Americans’ Rising Optimism on Economy Hasn’t Boosted Obama’s Favorability

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Survey says... Photo: Mark Wilson/Getty Images

According to the latest Gallup-USA Today poll, President Obama's favorable rating is 50 percent, "higher than the GOP presidential contenders but lower than every nominee in the past five presidential contests at this point except Republican Bob Dole, who lost in 1996," USA Today writes. Fifty percent said Obama's presidency has been a failure while 44 percent said they see it as a success. At the same time, three-to-one answered that the economy is expanding, and 60 percent said it will be growing a year from now.

In a Quinnipiac poll released Thursday, 54 percent said they believe the economy is getting better, a marked jump from the 28 percent who said so in September. But according to the same poll, the president's approval rating has risen from only 44 percent in November to 45 percent now.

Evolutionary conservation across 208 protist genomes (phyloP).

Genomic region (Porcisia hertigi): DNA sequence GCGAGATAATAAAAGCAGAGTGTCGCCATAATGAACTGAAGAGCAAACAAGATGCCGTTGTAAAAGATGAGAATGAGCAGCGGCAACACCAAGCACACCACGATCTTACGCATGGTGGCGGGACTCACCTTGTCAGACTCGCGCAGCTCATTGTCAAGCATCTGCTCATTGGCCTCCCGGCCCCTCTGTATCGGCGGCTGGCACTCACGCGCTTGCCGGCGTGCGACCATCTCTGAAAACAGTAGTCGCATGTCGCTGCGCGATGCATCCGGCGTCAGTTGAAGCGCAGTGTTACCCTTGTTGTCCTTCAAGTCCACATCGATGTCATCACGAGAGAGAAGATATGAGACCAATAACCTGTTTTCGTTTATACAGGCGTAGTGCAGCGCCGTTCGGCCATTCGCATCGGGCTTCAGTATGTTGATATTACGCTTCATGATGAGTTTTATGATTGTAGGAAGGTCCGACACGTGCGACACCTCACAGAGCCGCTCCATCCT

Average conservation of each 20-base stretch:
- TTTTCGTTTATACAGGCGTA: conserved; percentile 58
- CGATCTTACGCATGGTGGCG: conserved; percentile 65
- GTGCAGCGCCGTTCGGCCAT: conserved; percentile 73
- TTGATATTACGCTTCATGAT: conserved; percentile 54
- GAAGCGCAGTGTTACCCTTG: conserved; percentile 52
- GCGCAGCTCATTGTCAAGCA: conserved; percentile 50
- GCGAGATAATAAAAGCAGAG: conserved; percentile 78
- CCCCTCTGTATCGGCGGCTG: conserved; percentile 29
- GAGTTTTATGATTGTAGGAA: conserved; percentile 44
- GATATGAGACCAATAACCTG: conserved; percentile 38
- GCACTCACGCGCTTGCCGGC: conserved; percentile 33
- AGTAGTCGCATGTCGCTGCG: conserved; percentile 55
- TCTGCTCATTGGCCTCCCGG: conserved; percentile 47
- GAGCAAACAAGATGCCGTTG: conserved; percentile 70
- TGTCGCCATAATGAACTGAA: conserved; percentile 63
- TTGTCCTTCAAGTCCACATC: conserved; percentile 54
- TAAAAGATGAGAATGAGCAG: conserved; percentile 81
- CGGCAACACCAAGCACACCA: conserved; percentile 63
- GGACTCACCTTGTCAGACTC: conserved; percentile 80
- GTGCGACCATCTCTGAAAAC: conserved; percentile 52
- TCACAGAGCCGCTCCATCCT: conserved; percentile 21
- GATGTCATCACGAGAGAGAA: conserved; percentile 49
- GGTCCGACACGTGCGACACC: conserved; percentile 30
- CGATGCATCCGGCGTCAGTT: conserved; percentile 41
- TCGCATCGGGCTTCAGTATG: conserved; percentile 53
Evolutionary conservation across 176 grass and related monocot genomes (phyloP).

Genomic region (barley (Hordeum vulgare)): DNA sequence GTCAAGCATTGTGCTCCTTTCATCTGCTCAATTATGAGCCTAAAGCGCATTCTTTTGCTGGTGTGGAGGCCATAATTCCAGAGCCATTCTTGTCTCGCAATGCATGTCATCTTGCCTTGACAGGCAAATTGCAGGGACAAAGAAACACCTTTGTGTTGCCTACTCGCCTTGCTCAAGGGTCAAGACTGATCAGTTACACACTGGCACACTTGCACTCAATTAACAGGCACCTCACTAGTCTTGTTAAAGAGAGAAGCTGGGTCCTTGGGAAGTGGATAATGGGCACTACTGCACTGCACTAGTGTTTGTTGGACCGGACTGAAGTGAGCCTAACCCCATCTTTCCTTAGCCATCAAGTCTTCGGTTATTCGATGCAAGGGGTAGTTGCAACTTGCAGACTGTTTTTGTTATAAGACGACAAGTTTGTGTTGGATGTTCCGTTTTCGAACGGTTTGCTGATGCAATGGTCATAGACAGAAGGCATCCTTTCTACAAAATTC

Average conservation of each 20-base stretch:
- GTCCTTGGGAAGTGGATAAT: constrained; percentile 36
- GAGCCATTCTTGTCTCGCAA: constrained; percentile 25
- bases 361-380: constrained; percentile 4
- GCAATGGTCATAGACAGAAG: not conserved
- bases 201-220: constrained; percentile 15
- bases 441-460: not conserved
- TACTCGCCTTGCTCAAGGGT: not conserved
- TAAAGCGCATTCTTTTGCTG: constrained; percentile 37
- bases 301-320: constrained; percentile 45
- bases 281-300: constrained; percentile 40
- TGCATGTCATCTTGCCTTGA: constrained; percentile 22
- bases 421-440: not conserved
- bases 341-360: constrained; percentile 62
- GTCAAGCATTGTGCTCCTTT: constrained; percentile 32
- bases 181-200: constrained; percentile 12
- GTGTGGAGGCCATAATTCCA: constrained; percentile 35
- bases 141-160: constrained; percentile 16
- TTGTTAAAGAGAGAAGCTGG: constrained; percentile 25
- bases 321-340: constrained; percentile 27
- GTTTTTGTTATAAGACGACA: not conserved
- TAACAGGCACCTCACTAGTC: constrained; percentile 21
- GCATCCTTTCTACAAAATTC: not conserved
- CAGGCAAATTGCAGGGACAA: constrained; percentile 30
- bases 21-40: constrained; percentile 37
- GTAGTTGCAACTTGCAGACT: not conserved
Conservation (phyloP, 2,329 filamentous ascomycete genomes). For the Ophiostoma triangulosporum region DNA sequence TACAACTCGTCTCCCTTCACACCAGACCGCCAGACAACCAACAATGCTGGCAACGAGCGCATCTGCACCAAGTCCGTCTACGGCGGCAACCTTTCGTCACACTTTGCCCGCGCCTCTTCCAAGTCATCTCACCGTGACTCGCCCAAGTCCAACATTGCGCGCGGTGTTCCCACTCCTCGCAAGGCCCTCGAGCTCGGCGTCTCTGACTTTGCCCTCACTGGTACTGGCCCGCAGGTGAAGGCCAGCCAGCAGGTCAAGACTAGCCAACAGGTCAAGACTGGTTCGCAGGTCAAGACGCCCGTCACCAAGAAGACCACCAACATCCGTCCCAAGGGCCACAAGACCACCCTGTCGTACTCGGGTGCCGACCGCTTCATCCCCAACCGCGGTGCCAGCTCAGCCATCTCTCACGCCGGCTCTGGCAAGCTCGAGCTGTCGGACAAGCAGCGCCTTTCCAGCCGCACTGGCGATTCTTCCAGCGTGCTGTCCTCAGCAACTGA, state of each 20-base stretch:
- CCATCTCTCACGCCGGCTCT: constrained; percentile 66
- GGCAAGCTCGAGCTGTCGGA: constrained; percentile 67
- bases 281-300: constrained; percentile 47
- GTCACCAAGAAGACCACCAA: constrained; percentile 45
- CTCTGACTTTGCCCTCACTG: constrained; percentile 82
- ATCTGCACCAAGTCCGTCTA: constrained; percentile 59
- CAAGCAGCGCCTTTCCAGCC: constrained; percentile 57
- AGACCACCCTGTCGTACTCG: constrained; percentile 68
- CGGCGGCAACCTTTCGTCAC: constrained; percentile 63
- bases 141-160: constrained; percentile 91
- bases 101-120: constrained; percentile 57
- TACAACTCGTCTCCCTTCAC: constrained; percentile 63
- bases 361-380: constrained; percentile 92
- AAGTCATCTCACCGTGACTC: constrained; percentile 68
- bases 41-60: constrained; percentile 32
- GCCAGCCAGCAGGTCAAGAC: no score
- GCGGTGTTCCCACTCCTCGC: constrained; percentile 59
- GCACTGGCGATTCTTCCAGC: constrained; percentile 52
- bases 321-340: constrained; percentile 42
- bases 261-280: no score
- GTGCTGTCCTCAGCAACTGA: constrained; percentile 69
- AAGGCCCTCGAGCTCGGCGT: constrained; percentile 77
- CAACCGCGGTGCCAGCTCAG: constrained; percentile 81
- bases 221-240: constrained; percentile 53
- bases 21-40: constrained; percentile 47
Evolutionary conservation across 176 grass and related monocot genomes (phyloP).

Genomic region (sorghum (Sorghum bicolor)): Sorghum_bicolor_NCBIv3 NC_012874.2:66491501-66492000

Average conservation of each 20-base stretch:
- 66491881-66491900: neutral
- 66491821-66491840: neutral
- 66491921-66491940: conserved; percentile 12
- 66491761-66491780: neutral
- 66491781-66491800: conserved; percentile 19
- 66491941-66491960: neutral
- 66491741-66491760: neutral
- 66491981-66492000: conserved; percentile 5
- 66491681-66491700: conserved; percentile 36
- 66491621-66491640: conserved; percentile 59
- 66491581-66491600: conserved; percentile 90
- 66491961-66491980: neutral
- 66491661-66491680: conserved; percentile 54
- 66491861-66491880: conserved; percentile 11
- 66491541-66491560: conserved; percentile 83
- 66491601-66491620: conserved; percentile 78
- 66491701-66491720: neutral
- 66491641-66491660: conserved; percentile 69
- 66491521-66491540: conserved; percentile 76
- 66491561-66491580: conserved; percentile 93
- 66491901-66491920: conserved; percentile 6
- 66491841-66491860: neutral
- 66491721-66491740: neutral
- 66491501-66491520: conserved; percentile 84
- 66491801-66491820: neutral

But have the good signs and good feelings on the economy lasted long enough to translate in the polls? And what about that aesthetically pleasing Dow Jones milestone?

“There’s usually a lag effect, and also it’s the directionality more than the absolute level [that matters],” Democratic pollster Celinda Lake Celinda Lake said. “What most studies are showing is that personal confidence in the economy is going up and that the president’s personal job approval is going up too.”

But where Democrats see a lag effect, Republicans see a "polling gap":

“Americans know that any improvement in the economy is not because of Obama’s policies but in spite of them,” said Republican National Committee spokeswoman Kirsten Kukowski. “Between stubbornly high unemployment, energy prices, housing and the cost of groceries, there are many indicators that make Americans skeptical of Obama’s handling of the economy.”

The Gallup/USA-Today poll also contained some pretty damning responses concerning the GOP:

The two leading presidential candidates, former Massachusetts governor Mitt Romney and former Pennsylvania senator Rick Santorum, have favorable ratings significantly lower than any nominee in the past five elections at this point in the election year. Most Republican voters say they wish someone else was seeking the nomination.

Which is the only response that really matters right now for Obama.